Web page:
I had done a lot of walking when young, but had got out of the way of it.  It was when I got walked off my feet by my brother, 10 years older, retired and just back from Everest base camp I realised something had to be done!
I am fairly careful.  I use walking poles, don't leap over stiles or streams, and look after the elderly joints. 
I suppose it was just a case of gradually building up.

Mel

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Re: New walker seeking some advice
« Reply #9 on: 18:47:54, 12/09/17 »
Your opening post could have been written by me! (with the exception of wanting to do multi day long distance walks!!)


I can only echo what others have said about "little and often" working for keeping your feet ready for longer walks.  I try to do a mile a day - even if it's a mundane walk round the block after work during the week (I do my short "pavement pounding" walks at a faster pace).  Sometimes, during the lighter nights I might do 2 or 3 miles local walking after work and and then a longer walk at the weekend.  I've (very) gradually built my weekend walks up to comfortably being able to do about 10 miles but I do these at a much slower, more leisurely pace.  I have noticed if I don't do my tiddly walks during the week, my weekend walks (or, rather. I) suffer.  You'll probably also find the little and often approach will help strengthen your back.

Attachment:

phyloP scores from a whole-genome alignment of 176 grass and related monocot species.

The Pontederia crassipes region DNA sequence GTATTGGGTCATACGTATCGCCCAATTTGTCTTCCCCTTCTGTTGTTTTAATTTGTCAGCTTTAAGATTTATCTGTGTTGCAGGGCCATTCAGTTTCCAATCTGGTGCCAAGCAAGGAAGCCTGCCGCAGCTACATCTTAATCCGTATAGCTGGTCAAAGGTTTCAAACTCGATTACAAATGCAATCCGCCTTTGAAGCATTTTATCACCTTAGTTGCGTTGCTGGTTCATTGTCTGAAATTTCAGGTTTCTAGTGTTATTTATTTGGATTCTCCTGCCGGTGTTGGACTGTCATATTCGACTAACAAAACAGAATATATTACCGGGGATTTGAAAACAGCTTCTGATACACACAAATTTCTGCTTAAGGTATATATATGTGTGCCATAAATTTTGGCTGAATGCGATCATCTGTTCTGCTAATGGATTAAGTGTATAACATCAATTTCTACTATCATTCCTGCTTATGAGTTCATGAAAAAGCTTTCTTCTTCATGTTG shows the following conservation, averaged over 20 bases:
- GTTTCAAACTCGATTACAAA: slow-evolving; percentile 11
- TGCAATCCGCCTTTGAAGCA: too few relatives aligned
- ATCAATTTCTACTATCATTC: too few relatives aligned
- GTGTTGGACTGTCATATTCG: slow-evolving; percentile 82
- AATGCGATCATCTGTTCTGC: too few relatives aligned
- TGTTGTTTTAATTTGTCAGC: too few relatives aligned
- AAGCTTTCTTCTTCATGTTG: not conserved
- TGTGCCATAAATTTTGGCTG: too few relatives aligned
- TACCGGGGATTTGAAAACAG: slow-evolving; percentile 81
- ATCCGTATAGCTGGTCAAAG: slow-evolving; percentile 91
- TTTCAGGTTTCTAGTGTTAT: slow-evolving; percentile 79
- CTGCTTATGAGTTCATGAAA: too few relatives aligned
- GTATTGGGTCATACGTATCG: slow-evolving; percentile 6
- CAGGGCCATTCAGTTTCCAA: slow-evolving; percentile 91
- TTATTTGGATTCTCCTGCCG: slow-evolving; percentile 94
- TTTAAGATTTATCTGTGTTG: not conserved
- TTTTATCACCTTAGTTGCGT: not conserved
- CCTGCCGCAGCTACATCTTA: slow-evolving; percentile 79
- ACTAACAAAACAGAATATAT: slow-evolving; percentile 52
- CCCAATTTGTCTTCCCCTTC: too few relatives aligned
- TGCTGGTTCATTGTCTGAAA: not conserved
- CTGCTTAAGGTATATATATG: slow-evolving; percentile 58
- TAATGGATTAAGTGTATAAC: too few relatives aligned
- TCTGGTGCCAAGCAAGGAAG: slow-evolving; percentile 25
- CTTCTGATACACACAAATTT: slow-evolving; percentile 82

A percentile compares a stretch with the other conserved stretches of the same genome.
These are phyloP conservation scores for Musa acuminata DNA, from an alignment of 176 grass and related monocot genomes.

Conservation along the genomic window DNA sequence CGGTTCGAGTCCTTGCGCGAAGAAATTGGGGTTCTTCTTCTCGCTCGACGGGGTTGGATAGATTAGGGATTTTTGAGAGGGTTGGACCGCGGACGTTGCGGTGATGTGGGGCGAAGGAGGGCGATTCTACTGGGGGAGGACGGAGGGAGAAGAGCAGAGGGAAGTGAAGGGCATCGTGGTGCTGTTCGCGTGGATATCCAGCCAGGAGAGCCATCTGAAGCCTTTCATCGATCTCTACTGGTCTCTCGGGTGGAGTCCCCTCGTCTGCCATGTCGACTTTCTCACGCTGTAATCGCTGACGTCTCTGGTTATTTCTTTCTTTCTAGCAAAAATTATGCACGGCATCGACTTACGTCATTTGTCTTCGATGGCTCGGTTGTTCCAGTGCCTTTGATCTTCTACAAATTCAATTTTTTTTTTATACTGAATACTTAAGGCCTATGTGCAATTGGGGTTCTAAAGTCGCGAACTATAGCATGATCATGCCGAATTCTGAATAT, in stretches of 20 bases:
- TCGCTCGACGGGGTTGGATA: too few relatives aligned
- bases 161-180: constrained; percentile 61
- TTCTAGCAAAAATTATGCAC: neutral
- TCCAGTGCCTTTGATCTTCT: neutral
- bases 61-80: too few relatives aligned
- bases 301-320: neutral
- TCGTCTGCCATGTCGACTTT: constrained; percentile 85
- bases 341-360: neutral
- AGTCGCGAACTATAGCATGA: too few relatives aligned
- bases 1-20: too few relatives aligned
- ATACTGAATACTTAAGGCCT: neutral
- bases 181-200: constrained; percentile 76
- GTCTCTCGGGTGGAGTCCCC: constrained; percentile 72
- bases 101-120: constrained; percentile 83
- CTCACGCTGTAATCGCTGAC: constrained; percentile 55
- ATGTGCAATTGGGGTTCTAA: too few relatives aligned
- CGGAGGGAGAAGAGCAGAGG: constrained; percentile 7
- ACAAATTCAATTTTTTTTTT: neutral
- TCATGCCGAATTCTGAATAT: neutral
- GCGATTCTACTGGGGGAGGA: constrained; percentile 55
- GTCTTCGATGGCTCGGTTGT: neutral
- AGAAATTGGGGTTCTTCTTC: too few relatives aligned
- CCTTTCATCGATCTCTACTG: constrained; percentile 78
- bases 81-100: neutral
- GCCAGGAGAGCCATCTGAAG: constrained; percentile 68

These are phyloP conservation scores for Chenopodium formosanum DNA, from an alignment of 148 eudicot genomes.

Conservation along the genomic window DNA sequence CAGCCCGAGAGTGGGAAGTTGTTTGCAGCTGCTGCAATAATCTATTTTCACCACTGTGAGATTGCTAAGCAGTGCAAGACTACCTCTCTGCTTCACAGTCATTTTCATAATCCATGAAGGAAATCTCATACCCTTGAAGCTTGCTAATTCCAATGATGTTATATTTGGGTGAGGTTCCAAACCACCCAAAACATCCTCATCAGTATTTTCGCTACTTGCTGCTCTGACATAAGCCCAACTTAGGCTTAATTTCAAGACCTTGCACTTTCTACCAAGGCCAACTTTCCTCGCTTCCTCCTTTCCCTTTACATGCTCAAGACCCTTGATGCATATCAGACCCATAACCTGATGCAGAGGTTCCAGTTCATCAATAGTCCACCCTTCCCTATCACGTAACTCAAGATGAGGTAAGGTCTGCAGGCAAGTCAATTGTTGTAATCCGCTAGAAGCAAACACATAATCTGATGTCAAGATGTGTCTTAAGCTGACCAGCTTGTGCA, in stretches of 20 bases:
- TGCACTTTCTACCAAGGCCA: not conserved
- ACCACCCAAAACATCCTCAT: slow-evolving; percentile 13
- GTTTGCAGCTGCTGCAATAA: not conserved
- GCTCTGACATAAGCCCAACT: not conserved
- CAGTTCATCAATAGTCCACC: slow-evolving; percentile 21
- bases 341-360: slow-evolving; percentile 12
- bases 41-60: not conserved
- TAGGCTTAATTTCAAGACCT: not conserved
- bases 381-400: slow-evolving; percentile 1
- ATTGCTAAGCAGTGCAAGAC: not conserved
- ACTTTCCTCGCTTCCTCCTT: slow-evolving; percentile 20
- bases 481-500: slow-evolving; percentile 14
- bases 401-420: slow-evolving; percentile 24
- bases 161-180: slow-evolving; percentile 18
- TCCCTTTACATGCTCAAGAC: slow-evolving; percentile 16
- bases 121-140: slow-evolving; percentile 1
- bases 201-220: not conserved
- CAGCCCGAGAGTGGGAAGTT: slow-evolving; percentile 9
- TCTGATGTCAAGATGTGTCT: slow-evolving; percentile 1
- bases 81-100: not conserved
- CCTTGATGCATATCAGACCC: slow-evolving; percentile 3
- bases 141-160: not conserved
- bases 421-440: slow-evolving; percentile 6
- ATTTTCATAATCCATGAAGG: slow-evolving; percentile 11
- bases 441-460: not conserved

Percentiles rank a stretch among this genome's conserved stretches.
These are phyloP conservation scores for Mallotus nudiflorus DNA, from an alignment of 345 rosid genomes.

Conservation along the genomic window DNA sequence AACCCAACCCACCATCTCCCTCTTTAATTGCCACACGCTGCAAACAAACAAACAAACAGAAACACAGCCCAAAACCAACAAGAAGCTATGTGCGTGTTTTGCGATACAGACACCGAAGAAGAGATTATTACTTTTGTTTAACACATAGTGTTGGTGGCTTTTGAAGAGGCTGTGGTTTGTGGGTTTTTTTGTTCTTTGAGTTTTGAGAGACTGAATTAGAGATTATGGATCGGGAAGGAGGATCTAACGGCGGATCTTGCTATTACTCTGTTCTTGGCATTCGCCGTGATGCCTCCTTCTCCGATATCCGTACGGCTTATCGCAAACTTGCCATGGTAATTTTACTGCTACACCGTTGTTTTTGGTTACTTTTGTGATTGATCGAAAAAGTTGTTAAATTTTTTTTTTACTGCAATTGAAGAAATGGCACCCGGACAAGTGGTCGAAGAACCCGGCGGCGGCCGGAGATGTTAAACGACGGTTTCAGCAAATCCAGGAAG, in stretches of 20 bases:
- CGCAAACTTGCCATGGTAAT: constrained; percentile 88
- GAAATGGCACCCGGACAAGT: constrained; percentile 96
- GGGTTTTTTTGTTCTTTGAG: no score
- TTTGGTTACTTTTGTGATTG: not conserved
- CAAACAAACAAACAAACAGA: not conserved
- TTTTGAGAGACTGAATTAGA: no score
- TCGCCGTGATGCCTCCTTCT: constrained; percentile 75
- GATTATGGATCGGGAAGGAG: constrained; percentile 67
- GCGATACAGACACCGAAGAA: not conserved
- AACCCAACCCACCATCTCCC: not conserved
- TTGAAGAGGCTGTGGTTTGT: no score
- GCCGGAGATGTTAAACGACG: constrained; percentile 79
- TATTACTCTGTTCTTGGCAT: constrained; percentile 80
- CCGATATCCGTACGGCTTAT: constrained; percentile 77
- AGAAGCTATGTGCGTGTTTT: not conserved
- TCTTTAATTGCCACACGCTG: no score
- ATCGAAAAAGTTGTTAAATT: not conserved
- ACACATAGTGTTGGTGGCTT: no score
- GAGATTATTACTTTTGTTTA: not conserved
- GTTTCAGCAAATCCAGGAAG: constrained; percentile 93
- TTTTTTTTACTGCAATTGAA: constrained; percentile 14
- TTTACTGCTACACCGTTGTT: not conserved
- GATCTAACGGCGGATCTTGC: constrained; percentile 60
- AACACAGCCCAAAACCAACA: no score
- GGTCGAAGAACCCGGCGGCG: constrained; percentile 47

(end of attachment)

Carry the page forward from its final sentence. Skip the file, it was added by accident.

I also find walking to the local shops with my rucksack on (a handy bag for whatever you're buying), helps your body and your feet get used to carrying the extra weight of a rucksack as I did discover that I would struggle on my weekend walks (with rucksack) if I don't carry a bit of extra weight on my tiddly walks.


There's nothing in the walker's rulebook which says you have to do mega mileage day after day, nor do you have to do it at a fast pace or without stops.  I wholeheartedly echo what Jac says![/size]

[/size]
Something I do on my longer walks is "pretend" they're a series of short walks, linked together .... walk 4 miles, stop and have a leisurely break... walk another 4 miles (and another leisurely break)... and so on.  Shoes off and a good toe wriggle during the breaks helps air your footwear and feet out too.  If I was to do a long distance walk, I would adopt this approach...if you think about it, you'd be setting off at (say) 8am and walking all day.  At an average of 2mph that's a heck of a lot of miles to cover by (say) 5pm so I'd reduce the mileage slightly and incorporate lots of little rest stops every couple or 3 miles.  A couple of months ago I walked 11 miles without realising by doing exactly this (and felt like I could have walked further).  [/size]
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Islandplodder

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Re: New walker seeking some advice
« Reply #10 on: 19:22:15, 12/09/17 »

I would really agree with Mel's point about having rests.  It's amazing how much difference it can make just sitting down and looking at the view for a bit.